Chapter 3 of Power and Interdependence elaborates our conception of international regimes and offers four roughly-sketched models which purport to account for changes in those regimes. One model relies on economic and technological change. Two are structural: one uses overall power structure to predict outcomes, the other relies on the distribution of power within
15. John Gerard Ruggie, "International Responses to Technology: Concepts and Trends," International Organization 29 (Summer 1975), p. 569; see also Richard N. Cooper, "Prolegomena to the Choice of an International Monetary System," International Organization 29 (Winter 1975), p. 64. Power and Interdependence cites the works by Ruggie and Cooper on p.20.
16. Susan Strange, "Cave! Hie Dragones: A Critique of Regime Analysis," International Organization 36 (Spring 1982), reprinted in Stephen D. Krasner, ed., International Regimes (Ithaca, N.Y.: Cornell University Press, 1983), where this claim is made on p. 344. For early uses of the regime terminology, see Fernand de Visscher, Le Regime Nouveau des Detroits, (Brussels: 1924), in Extrait de la Revue de Droit internationale et de Legislation comparee (1924), nos. 1-2; L. Oppenheim, International Law, 5th ed. (New York: Longmans, Green, 1937; edited by H. Lauterpacht), vol. 1, pp. 207, 366, on regimes for Luxembourg and the Elbe River; David M. Leive, International Regulatory Regimes (Lexington, Mass.: D. C. Heath:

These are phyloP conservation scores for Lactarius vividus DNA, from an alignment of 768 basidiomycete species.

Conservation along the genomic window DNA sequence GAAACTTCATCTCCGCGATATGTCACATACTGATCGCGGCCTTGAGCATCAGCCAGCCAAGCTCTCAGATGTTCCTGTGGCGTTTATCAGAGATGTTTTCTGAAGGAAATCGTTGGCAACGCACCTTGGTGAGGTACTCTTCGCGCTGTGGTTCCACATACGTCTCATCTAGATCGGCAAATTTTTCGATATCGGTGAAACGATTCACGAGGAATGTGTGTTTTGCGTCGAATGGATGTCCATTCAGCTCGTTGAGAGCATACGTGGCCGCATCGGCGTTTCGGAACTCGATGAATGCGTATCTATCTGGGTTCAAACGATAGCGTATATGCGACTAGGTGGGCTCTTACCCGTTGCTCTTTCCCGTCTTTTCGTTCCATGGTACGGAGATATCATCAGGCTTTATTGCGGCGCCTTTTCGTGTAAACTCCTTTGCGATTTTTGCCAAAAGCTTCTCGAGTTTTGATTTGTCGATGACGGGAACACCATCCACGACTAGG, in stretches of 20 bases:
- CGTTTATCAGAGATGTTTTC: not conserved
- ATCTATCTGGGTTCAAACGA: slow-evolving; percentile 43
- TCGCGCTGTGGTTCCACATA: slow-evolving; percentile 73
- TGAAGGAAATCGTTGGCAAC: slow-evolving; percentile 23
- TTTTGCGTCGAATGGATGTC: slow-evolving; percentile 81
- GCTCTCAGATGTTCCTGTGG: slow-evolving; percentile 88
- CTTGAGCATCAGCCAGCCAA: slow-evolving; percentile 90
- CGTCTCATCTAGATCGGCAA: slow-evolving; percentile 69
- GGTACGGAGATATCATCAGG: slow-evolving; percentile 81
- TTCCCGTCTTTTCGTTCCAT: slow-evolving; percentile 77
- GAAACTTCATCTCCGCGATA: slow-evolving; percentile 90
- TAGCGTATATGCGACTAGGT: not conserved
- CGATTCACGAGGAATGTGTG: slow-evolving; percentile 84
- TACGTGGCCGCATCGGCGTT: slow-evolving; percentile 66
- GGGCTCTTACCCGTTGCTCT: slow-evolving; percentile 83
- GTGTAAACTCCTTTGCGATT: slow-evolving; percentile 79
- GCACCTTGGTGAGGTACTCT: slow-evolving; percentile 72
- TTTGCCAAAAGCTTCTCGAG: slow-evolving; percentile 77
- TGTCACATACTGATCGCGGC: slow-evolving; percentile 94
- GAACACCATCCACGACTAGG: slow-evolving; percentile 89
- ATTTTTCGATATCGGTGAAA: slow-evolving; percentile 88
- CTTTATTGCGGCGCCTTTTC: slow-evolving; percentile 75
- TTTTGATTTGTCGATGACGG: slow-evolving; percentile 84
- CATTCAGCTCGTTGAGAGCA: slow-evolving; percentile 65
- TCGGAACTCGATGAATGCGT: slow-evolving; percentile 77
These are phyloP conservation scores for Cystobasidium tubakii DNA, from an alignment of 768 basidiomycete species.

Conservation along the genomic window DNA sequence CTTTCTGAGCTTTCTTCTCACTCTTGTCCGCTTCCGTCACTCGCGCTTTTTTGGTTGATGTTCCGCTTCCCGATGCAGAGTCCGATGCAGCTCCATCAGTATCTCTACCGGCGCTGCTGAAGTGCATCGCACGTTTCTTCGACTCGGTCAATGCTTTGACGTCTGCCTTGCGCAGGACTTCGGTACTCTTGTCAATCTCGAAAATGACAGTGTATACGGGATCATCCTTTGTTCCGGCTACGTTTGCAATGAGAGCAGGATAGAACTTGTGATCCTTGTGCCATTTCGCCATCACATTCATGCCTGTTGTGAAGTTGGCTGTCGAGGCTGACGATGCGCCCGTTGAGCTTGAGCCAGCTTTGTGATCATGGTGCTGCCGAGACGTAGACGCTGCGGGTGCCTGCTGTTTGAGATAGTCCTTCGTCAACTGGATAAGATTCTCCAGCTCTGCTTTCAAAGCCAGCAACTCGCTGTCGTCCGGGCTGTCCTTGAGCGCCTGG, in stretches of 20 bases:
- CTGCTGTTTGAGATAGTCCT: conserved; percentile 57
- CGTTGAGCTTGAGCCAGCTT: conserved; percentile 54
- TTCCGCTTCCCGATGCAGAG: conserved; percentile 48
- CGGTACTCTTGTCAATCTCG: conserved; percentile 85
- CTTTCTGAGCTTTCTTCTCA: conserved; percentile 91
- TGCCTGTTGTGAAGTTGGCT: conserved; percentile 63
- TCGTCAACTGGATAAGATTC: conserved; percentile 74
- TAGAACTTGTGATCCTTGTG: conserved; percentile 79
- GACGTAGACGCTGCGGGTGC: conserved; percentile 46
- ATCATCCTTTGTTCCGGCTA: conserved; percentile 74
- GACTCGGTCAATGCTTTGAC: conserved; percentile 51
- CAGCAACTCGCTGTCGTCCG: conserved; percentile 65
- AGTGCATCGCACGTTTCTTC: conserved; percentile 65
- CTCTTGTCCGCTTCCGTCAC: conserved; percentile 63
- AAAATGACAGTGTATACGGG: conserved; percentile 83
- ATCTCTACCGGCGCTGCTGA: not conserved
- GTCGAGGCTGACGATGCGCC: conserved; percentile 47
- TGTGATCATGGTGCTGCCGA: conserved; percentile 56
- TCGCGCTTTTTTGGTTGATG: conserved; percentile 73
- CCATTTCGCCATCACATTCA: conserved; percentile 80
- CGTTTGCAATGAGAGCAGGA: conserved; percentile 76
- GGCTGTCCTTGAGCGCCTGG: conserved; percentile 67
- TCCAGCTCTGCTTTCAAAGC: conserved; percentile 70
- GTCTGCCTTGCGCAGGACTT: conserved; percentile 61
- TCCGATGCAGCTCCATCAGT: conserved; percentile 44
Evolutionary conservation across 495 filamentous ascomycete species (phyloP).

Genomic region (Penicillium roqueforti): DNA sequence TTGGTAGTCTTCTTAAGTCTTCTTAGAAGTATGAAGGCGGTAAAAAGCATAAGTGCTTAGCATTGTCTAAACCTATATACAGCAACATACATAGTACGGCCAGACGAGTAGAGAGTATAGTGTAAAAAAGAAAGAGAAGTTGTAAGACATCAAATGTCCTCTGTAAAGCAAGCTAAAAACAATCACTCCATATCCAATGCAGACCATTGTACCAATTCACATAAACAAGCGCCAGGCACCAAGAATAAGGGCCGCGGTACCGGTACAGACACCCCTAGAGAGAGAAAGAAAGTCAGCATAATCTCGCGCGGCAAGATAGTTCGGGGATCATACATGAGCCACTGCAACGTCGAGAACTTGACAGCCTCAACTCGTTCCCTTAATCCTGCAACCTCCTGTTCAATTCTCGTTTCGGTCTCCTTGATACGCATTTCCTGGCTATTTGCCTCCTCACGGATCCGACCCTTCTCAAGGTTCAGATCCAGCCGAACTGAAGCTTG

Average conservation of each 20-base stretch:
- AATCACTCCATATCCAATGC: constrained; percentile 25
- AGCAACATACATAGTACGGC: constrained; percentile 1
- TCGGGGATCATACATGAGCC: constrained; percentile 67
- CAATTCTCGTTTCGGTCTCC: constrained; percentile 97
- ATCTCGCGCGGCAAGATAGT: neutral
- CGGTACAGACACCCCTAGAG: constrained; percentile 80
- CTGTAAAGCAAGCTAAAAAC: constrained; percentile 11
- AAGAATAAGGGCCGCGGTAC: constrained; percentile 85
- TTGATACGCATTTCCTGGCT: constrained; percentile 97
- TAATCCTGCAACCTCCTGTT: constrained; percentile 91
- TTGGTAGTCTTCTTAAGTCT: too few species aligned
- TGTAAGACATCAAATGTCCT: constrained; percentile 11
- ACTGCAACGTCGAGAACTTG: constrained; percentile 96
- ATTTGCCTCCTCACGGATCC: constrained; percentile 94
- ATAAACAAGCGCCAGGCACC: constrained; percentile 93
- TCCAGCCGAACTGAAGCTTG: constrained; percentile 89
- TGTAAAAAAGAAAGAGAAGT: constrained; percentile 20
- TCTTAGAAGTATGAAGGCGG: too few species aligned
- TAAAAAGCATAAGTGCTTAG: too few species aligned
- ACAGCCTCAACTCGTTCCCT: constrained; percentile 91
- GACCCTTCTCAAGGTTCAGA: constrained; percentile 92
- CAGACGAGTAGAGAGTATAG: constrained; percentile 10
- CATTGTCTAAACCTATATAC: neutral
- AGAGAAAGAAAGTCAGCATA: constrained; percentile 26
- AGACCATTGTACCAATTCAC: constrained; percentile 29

Lexington Books, 1976), 2 vols.; and a variety of articles in the American Journal of International Law, including: 1) William L. Butler, "The Legal Regime of Russian Territorial Waters," vol. 62 (1968), pp. 51-77; 2) Richard Young, "The Legal Regime of the Deep-Sea Floor," vol. 62 (1968), pp. 641-53; 3) Leo J. Harris, "Diplomatic Privileges and Immunities: A New Regime is Soon to be Adopted by the United States," vol. 62 (1968), pp. 98-113; 4) W. Michael Riesman, "The Regime of Straits and National Security," vol. 74 (1980), pp. 48-76; 5) John Norton Moore, "The Regime of Straits and the Third United Nations Conference on the Law of the Sea," vol. 74 (1980), pp. 77-121.
Power and independence 733
issue-areas. The fourth is an "international organization model," in which networks of relationships, norms, and institutions are important, independent factors helping to explain international regime change.